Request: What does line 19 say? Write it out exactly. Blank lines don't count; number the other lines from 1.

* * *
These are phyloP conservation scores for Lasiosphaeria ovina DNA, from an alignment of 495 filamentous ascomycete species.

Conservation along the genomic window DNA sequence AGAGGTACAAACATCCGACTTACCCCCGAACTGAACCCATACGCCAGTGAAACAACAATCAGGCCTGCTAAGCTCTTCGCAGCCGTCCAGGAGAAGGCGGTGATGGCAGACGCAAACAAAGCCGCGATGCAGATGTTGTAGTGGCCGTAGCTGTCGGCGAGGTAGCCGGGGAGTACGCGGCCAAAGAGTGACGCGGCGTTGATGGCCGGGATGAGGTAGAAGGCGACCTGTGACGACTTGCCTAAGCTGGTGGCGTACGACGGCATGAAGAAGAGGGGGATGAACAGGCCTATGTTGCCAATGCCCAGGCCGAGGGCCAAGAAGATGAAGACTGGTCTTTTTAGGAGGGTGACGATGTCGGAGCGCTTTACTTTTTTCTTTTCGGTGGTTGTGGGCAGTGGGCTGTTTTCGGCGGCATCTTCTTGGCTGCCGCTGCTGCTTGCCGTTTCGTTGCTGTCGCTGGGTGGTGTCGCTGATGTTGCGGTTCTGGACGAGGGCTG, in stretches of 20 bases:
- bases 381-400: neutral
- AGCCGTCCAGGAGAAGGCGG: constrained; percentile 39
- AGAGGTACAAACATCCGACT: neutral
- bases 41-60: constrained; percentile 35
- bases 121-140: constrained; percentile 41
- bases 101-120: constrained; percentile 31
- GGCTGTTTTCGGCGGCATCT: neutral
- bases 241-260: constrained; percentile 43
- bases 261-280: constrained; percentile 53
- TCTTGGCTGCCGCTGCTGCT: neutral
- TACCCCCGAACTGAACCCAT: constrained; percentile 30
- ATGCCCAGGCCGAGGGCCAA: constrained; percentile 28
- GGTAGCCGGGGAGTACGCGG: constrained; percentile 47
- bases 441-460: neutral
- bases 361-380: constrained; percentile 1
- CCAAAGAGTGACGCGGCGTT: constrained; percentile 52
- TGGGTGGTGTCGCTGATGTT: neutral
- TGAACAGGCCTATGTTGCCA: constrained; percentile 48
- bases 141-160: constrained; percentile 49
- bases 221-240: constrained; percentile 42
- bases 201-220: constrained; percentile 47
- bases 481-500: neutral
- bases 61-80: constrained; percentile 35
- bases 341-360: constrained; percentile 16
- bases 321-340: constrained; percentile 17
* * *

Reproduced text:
- TGGGTGGTGTCGCTGATGTT: neutral